Want to cling to your writing dream? To keep on writing, no matter what? Debut author Patricia C. Lee, who could be dubbed The Queen of Persistence, offers advice that’ll help you keep plugging.
Pat, who lives in Ontario, Canada, has polished her prose for 20 years -- even though rejections were a harsh reality in her life. Again and again. She received more than 120 rejections on DESTINY’S PAST alone, but she pressed on and her hard work, at long last, has been rewarded. DESTINY’S PAST was published in June by Crescent Moon Press.
(That's not a typo -- 120 "no thanks" responses, not just a mere 12.)
When I asked Pat about her arduous journey as a writer, here's what she shared.
"The hardest part about being a writer is the Self-Doubt. The constant bite of this emotion can wear away even the staunchest of hearts. The reason I kept at it was because I enjoyed it so much but I also knew, deep down, that I could write. It is a gift, just like being adept with numbers, singing, acting, having a knack with children. I also believe each of us has a gift. It may not be anything flashy, but the key is to define it and then hone it. That’s why I kept writing for so long, to hone what I was given. And I will continue to do so – always."
That’s quite a statement of faith. If you’re not as sure of yourself and your writing as Pat, here are 13 tips to help along:
- Persevere. This also can be another word for stubbornness. We all know what perseverance means but you have to practice it, too. I think the publishing business is harder to get into than the acting business. You have to be "The Little Engine That Could.’ Never, ever give up. There is nothing worse than looking back later and saying “I wonder if. ...”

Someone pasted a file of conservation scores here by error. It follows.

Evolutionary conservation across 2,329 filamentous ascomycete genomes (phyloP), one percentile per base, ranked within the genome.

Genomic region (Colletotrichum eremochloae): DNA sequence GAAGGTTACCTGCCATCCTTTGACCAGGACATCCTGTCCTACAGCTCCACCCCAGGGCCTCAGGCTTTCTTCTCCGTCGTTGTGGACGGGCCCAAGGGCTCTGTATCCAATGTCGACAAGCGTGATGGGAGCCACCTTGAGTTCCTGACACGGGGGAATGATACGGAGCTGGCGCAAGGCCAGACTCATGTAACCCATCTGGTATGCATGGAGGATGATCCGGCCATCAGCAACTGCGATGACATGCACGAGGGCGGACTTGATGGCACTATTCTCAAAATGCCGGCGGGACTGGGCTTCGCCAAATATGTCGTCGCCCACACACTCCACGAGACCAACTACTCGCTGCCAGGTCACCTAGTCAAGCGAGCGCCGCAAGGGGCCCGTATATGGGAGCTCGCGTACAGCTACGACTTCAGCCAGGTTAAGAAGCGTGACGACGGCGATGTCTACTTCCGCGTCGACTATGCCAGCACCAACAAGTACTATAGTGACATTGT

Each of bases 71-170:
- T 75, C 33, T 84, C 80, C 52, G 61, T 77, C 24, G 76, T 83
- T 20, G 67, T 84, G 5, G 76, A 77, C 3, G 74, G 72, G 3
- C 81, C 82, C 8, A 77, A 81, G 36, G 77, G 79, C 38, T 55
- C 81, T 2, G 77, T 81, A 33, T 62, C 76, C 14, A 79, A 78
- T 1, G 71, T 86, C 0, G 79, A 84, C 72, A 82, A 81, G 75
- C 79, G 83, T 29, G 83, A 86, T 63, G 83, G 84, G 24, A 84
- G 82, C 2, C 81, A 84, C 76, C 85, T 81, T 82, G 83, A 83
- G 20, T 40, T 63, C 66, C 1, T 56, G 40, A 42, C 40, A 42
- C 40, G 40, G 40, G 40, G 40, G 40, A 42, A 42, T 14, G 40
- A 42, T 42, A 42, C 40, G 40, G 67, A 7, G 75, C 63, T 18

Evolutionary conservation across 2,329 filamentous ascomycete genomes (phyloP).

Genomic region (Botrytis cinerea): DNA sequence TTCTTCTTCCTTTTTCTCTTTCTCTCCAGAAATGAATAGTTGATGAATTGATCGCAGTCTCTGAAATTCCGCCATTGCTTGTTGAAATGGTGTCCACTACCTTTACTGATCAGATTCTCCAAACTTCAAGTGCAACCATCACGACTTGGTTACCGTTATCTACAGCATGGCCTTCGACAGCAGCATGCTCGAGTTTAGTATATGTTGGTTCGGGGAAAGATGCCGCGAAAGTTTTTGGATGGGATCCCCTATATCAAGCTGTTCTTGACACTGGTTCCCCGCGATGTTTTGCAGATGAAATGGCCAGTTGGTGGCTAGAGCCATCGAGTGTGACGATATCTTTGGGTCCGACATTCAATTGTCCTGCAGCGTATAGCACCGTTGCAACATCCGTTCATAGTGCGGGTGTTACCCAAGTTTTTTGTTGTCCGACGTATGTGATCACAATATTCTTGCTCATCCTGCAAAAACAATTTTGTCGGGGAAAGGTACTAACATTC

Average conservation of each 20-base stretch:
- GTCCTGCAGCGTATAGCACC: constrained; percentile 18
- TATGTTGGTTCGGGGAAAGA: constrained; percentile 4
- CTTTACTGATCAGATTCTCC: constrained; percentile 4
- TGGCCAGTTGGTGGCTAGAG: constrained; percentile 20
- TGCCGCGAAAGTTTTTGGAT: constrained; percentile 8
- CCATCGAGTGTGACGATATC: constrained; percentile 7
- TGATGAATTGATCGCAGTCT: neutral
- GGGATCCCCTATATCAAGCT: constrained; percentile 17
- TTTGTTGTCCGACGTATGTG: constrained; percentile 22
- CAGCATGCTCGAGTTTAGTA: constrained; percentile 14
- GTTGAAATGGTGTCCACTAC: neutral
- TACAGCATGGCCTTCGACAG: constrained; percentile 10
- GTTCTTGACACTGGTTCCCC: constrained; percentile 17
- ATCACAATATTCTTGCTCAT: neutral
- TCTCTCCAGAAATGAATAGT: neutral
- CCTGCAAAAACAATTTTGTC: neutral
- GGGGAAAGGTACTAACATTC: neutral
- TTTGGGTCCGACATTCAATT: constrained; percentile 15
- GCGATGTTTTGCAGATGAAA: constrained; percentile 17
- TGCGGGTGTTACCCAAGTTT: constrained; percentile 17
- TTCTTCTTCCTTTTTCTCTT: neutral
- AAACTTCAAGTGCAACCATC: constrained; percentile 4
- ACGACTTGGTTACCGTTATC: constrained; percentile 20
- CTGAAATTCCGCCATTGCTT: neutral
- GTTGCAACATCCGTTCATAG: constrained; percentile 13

- Communicate. Yes, writing is a solitary craft but that doesn’t mean you have to hole up. Join a writer’s group, or create your own. Or, if you’re not into groups, find another person who writes and see if you can make a friend. You don’t have to stay local – go virtual. Thank goodness for the Internet. There are so many writing groups online that you don’t have to worry about getting to a meeting or even getting dressed up. Stay in your PJs and chat online. Most importantly is to ‘get out there and talk.’ I met a fellow writer a few years back and besides becoming friends, we also give each other a ‘shot-in-the-arm’ when needed. She’s been a Godsend.